JSC: Are you a full-time or part-time writer? How does that affect your writing?
SK: God no. I wish that would be super awesome, I’m actually a member of the USAF. It doesn’t really affect anything I love to write and I love my job and when you love something you just find the time to do it. So I do!
JSC: Are you a plotter or a pantster?
SK: Panster all the way!
JSC: Do your books spring to life from a character first or an idea?
SK: An idea totally yeah, I always start from the end and just kinda work my way and do character work and decision that lead them there afterwards. Just always been easier for me.
JSC: What was the most valuable piece of advice you’ve had from an editor?
SK: Find an editor that LOVES your work, they’ll be the most invested in your work.
JSC: Name the book you like most among all you’ve written, and tell us why.
SK: The Walking Game on Booksie.com. It was just the first time I’d ever finished anything and it was just super fulfilling and the community was amazing as well.
JSC: How do you combine all the different worlds of your life in your works?
SK: I usually write about how I WISH my life could be, as opposed to how it is. I’ve always read to wanna get away.
JSC: What’s the funniest or creepiest thing you’ve come across while researching for one of your stories?
SK: I actually haven’t done any research so I’ll get back to you on that one ha.
JSC: How did you choose the topic for The Sigil?
SK: I just love magic, and fantasy, and I’ve also always wanted to be a hero but I’m just a normal guy so I was like damnit that can be enough sometime!
JSC: Tell us something we don’t know about your heroes. What makes them tick?
SK: Um they both are driven by the want and need to be something more. They hate that this could be ‘it’ in life and so they make their decisions and actions based on this constant obsession to be more than what they are currently.
JSC: What were your goals and intentions in The Sigil, and how well do you feel you achieved them?
SK: Not yet! I want to be front shelf in bookstores for people to see the second they walk in the door! Baby steps though. I feel like I’ve succeeded in holding my book in my hand so that’s perfect for me.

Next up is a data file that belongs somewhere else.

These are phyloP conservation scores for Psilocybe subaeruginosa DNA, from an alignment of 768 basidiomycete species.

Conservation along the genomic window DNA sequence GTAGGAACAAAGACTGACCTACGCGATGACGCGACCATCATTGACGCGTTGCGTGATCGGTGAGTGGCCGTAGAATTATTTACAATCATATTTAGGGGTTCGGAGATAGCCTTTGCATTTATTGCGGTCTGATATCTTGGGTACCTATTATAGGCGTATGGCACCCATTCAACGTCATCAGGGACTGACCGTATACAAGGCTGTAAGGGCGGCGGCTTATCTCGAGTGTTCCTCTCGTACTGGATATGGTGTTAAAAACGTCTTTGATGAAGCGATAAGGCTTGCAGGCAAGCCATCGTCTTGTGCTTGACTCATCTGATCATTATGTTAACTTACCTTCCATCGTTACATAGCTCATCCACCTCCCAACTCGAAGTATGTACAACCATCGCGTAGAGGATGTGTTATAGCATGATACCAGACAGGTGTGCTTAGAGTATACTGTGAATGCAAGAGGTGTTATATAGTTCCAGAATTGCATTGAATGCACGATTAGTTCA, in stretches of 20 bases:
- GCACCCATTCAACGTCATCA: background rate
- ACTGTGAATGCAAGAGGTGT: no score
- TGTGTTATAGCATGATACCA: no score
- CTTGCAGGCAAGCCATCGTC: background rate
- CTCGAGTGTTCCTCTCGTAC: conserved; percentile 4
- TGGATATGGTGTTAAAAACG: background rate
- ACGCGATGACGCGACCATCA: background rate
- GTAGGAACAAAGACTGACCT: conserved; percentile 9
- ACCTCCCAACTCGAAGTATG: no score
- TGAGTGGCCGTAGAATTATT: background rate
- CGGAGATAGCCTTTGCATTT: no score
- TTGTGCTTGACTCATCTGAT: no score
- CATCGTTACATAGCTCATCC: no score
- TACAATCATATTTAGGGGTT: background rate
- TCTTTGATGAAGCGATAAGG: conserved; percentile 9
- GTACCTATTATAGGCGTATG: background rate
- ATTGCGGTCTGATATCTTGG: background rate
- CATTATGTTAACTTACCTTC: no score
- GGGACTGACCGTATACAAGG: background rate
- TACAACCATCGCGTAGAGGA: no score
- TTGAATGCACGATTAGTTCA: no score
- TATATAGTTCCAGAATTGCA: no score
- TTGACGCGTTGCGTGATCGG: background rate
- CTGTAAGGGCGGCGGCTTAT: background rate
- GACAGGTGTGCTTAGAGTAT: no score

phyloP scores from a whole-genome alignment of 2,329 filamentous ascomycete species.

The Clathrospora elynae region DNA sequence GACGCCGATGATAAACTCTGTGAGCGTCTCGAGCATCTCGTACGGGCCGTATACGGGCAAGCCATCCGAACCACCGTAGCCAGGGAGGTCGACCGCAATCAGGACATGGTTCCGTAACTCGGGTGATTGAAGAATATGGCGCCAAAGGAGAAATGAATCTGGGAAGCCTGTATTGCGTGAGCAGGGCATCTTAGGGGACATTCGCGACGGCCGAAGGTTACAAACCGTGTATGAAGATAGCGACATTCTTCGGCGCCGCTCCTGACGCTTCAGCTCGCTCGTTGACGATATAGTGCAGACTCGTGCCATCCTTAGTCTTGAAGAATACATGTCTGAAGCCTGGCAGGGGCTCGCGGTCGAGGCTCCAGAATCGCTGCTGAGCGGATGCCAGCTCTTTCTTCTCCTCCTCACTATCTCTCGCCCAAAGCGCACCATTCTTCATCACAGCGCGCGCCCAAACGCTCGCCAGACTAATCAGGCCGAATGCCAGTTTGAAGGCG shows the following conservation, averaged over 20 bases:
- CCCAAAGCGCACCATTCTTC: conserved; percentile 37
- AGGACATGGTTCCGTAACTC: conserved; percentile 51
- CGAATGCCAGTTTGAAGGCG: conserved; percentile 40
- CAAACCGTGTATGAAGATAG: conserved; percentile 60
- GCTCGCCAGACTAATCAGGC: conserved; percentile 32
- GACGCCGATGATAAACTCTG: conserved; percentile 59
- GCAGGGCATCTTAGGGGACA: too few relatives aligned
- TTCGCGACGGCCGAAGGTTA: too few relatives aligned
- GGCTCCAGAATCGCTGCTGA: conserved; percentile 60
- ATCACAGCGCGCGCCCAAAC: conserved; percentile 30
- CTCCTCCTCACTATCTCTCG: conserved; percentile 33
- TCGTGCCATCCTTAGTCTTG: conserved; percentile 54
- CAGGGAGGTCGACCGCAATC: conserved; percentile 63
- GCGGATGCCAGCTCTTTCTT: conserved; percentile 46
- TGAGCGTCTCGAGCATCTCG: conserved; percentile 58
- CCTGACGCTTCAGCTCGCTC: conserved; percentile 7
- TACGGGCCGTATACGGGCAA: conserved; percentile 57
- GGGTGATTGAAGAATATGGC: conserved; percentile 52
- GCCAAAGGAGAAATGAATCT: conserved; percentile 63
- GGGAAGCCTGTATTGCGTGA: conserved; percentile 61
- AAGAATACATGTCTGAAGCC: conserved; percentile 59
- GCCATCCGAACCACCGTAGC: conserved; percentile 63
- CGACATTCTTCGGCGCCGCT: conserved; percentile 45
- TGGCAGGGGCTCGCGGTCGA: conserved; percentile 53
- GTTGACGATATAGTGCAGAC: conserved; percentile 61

JSC: What was the hardest part of writing The Sigil?
SK: Just writing it. I am SO lazy so just writing it and whatnot was hard. But Larissa my co-author was a trooper and powered through and pushed me so I have her to thank for all of this.
JSC: Who did your cover, and what was the design process like?
SK: I found the cover myself a few minor touch ups and lighting effects were done by Book Cover Art. And the picture was perfect we didn’t really have to design anything. I just googled random pics saw the photograph and was like that, that’s the one. Found the photographer (Blake Cheek) on Instagram and shot him a message begging him to use the picture and he said yes!
JSC: Tell us one thing about them that we don’t learn from the book, the secret in their past.
SK: Um, one thing you don’t learn from the book about their past…You don’t hear about Lake’s bio parents at all in the book but I always pictured them as very loving and caring. You don’t know how they died either, but I guess a secret to the readers would be how they left him wasn’t super tragic just sometimes things happen beyond our control. But they loved him very much.
JSC: What question do you wish that someone would ask about your book, but nobody has? Write it out here, then answer it.